So what is post-processing? Simply put, post-processing is what happens once you take the printed item out of the printer to give you a usable product. For reference, here is an image of some prints coming out of my printer.
Keep reading for an overview in the different steps involved in post-processing 3D prints.
1. Wash the print with Isopropyl Alcohol (IPA). This “washing” removes the extra, uncured resin on the print that clings to the partially cured resin that makes up your print. There are many ways to carry out this wash, ranging from do-it-yourself setups to automatic commercial units. In my opinion, both the DIY and commercial units do this job really well. It really comes down to personal preference and budget - at least, that’s my experience so far. The DIY setups typically consist of two baths of IPA agitated by either an ultrasonic or magnetic stirrer. The first bath is used to get the bulk of uncured resin off the polymerized resin and the second is used as a touch-up or final rinse to make sure every last bit of excess was removed and you have a perfectly clean print. Once you start printing, you will quickly learn why you need two different baths. It is quite remarkable just how much excess resin you rinse off your prints. Take a look at this IPA bath after rinsing only a few model prints.
See all the gray stuff in the IPA? That is the excess, uncured resin that was rinsed off! This image is what the prints from above look like after washing.
As far as commercial units, there are lots, and the just like 3D printing itself, that list is always changing. I will not cover those in-depth here in this prime, except to say you should know that they exist. No matter which route (DYI or commercial) interests you the most when it comes to washing your prints, know that this step is critical.
Therefore, my suggestion would be to talk to the manufactures of your printer and the resins and see what they recommend. Why is this critical? If you underdo it, you will have problems with excess resin remaining on your print that will get cured to your print, resulting in an inaccurate print. If, on the other hand, you overdo it, you will also have issues with either weak or distorted prints due to the resin being overexposed to or over-saturated with the IPA. The key here is to follow the resin manufacturer’s recommendations when it comes to washing methods and times.
2. After washing, your print is now ready for post-curing, and if you want consistent, high-quality prints, then (just like the washing of your print) this step is critical. As the term itself implies, post-curing is the process of completing the polymerization of the resin. That’s right, the printer itself does not fully polymerize the resin. Just like the washing step, we again have choices to make in how we carry this out. For this step (in my opinion) the choice you make here has a greater chance at impacting the consistency of your products versus which washing method you choose, as resin curing is a way more technical thing than simply washing away extra uncured resin.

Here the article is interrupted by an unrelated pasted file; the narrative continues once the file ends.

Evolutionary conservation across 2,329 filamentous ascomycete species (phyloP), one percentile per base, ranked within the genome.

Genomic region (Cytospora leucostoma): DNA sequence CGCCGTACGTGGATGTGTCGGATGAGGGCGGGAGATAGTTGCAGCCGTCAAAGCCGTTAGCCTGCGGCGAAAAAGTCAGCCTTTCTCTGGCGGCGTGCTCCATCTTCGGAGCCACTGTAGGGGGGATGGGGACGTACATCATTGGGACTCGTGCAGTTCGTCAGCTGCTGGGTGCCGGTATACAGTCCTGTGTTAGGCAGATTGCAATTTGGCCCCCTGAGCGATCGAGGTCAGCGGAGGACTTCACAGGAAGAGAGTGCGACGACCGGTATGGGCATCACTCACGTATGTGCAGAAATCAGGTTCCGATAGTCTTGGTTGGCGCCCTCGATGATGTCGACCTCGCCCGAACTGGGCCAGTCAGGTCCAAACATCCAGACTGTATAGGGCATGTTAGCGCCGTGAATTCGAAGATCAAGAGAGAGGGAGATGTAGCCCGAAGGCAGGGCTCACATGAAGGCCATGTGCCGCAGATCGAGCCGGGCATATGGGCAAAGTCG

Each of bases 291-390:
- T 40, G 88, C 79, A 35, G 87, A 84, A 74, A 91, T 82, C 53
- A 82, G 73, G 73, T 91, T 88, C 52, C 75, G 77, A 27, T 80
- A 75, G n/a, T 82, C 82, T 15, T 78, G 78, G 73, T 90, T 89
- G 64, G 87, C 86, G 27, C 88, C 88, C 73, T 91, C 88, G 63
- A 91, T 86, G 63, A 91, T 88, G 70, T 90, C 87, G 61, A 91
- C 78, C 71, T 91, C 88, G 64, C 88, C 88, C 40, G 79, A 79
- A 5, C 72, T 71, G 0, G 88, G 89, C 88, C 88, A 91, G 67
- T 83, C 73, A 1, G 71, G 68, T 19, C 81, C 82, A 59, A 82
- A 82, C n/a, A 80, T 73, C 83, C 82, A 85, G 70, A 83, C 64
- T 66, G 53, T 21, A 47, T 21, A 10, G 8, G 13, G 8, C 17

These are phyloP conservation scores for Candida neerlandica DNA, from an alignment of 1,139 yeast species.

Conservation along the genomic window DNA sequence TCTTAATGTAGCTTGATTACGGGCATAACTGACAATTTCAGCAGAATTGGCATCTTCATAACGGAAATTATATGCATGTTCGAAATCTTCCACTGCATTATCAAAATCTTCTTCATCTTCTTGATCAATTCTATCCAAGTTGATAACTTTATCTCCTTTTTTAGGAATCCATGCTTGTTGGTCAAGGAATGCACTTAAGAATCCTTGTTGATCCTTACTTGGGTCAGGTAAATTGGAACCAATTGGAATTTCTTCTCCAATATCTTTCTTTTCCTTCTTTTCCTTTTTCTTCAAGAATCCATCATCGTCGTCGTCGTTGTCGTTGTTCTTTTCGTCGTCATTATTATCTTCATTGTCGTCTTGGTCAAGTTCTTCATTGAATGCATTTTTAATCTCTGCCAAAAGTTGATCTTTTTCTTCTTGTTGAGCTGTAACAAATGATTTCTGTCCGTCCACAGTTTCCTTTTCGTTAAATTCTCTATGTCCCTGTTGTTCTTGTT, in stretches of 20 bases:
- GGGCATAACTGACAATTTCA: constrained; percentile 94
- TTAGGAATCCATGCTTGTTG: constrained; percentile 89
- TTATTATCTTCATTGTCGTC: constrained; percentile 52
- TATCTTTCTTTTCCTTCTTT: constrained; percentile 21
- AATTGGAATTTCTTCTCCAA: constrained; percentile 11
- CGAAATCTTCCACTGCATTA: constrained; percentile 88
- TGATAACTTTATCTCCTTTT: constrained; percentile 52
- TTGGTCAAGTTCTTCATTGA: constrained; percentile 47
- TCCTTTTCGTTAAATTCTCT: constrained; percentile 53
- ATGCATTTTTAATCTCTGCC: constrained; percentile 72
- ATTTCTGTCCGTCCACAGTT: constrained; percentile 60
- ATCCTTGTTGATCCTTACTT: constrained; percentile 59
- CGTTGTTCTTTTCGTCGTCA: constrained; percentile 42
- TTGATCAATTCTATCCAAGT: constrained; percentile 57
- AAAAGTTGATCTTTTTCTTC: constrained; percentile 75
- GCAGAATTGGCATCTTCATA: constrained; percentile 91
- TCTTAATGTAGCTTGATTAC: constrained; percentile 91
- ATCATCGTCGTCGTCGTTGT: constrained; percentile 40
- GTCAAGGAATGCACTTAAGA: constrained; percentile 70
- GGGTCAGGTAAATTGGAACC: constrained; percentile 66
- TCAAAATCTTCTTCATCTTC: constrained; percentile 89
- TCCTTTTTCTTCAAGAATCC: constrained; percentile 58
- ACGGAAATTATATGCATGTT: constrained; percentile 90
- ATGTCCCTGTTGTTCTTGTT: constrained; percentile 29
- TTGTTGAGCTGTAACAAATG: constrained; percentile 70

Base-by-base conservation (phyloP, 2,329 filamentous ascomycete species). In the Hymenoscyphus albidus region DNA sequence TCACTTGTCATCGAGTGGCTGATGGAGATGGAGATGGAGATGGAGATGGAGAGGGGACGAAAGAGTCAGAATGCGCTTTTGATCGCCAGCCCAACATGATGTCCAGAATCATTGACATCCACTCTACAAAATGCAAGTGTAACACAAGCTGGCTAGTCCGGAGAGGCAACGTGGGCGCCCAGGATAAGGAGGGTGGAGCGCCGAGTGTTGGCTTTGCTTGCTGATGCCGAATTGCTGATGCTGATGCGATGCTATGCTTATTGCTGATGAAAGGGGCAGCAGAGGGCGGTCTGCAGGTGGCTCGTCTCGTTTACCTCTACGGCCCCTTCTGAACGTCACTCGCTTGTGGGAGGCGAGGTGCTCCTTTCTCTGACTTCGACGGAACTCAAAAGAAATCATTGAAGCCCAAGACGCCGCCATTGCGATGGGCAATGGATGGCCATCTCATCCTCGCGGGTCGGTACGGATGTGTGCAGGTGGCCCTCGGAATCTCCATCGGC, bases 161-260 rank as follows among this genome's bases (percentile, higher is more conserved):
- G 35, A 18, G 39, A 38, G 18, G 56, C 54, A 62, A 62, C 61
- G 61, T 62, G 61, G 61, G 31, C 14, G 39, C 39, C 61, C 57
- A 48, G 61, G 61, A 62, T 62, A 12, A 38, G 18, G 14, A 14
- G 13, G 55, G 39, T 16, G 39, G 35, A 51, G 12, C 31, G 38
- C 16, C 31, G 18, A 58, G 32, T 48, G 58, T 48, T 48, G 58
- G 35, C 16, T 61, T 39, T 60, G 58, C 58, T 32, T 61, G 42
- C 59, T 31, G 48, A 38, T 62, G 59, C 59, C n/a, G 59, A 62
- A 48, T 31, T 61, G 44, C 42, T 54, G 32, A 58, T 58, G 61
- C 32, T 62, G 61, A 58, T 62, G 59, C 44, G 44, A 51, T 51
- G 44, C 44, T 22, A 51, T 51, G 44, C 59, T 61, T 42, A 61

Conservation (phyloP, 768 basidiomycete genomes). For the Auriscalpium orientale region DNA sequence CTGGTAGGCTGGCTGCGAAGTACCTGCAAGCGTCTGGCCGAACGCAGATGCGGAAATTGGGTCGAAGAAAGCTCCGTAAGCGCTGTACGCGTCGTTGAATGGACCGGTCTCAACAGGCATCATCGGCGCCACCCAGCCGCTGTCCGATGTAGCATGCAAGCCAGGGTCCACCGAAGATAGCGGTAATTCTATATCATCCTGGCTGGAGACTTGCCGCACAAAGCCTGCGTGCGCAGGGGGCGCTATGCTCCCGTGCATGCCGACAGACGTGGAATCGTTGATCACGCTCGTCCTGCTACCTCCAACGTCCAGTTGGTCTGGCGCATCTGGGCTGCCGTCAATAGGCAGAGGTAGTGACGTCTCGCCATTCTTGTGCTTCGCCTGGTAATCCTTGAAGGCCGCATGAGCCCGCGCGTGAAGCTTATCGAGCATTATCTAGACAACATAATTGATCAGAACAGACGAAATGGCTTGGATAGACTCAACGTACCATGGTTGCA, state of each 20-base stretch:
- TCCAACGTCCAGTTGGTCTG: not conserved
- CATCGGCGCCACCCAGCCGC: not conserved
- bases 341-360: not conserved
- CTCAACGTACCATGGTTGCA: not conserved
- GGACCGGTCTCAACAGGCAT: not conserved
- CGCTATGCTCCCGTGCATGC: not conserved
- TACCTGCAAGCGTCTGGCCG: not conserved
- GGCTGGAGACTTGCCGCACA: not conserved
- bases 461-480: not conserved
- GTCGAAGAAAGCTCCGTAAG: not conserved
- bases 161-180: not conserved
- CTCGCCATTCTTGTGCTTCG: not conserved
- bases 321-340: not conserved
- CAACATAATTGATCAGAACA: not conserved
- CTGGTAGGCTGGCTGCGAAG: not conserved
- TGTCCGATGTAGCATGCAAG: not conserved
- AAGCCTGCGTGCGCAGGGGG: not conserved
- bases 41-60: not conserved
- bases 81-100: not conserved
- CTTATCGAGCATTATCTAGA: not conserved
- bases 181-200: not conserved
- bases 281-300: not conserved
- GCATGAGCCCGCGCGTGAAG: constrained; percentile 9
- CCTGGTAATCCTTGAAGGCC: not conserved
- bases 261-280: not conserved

The simplest method employed by some is simply exposing the print to natural sunlight.While it does not get any simpler than that, as we all know, not all sunlight is the same. I mean, think about “sunlight” in Seattle vs Scottsdale - slightly different, right? So if we are after consistent products, I would not recommend this method.
The next method many employ is the use of UV nail salon curing lights. My take on this is that I know they can work and while I would certainly expect more consistent results than the “sunlight” method, personally I would rather have something more purpose-built for what we are doing, as I would expect something built for curing 3D prints to be even more consistent.
For me, this means a commercial unit specifically built for curing 3D prints, like mine pictured here.
Just like the commercial washing stations, the commercial units for post-curing are always changing too. Along that line, while the unit I bought was a relatively new model when I bought it, shortly after buying it the company introduced a new model!
The big things I would look for when looking at curing units are: what is the wavelength they use (and is that wavelength compatible with the resins you plan to use)? Do they have a heater (if you can control the temperature inside the unit, curing will be more consistent)? Do they have automatic timers (who does not want to set it and forget it)? And lastly, how many items can they hold?
John R. Carson, DDS, PC, Spear Visiting Faculty. www.johnrcarsondds.com